In 1990 Nawaz Sharif came into power and " all industries set up throughout Pakistan between December 1990 and June 30, 1995 were given tax holiday for three years". He also announced a tax holiday of 8 years for all industries proposed to be located in NWFP, Baluchistan (Except Hub), Federally Administered tribal areas (FATA), Azad Kashmir, Division of Dera Ghazi Khan and Bahawalpur in Punjab and Sakkur and Larkana in Sindh, between December 1, 1990-June 1995.

Thus tax holidays that was first introduced for two years in 1959 has lasted for 26 years. The number of industrial estates enjoying tax holidays and exemptions already numbered 44 and the concept of SIZ was simply another effort of keeping the industrialists hooked on exemptions. It was old wine in new bottles.

The misuse of rebates and duty drawback scheme has emerged as one of the most frequent and remunerative white collar crime in Pakistan during recent years as is evident from the proliferation of stories in newspapers about frauds involving customs officials, exporters and business houses. This facility has also been exploited by political heavy weights with immunity to reap large windfall gains simply by getting the right SRO issued by CBR.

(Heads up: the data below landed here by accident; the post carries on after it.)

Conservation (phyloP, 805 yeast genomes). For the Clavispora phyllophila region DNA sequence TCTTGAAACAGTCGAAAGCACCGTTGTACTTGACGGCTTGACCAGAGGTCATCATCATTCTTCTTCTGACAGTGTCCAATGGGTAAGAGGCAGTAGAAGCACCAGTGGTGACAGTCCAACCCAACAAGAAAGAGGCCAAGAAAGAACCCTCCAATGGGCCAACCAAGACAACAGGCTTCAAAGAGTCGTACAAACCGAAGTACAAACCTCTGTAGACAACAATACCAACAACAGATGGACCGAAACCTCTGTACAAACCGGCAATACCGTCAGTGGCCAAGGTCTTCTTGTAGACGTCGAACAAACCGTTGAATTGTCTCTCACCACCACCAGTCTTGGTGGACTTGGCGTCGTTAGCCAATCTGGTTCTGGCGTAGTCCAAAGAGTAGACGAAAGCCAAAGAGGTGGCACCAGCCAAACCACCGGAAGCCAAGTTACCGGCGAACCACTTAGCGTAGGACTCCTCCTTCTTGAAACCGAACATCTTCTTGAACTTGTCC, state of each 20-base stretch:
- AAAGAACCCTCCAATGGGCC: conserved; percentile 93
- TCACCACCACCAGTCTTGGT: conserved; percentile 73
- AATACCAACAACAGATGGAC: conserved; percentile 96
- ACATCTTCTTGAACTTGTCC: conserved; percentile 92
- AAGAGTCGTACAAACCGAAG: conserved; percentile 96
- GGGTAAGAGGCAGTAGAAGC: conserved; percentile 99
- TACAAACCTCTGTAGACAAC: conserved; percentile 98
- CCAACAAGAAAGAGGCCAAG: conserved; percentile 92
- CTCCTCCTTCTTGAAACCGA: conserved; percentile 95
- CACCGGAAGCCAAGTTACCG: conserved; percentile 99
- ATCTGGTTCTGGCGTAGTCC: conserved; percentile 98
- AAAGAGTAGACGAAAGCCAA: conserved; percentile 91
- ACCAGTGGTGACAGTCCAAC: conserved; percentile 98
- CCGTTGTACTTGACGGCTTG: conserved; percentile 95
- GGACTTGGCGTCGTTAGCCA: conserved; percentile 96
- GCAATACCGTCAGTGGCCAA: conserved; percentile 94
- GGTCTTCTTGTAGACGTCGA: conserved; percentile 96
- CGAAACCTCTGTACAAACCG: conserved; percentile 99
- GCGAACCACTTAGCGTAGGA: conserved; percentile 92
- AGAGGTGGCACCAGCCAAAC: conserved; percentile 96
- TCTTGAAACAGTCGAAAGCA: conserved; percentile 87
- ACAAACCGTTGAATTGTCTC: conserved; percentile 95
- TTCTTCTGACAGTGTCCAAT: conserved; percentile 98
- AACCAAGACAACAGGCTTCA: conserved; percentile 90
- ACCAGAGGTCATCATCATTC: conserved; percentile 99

" The system of duty drawbask on exported goods is thoroughly corrupt" under which govt ends up paying more than the amount of taxes collected. Tariq Saigol observed in an interview with Friday Times issue of April 6, 1995.

No consolidated account is available of the rebates and refunds made annually by the CBR in the CBR year book, Economic Survey or any other budgetary publication and the figures of revenue collection periodically released by CBR give only an estimate of net revenue receipts. Gross revenue receipts are never mentioned. An estimated 10-12% of the annual gross tax receipts are currently being refunded by the CBR by way of duty drawbacks and rebates to the exporters and manufacturers. The figure is expected to go up astronomically in 1998, since second Nawaz Sharif govt has increased the use of duty drawbacks as a measure to boost exports. The trade policy for 1997-98 has envisaged host of incentives for boosting export of engineering goods and it provided that " the duty drawback rate of engineering industry will include all inputs including fuel oil". It is not difficult from the ambiguity and enormity of the provision to guess, for the benefit of which engineering industries this policy decision has been taken.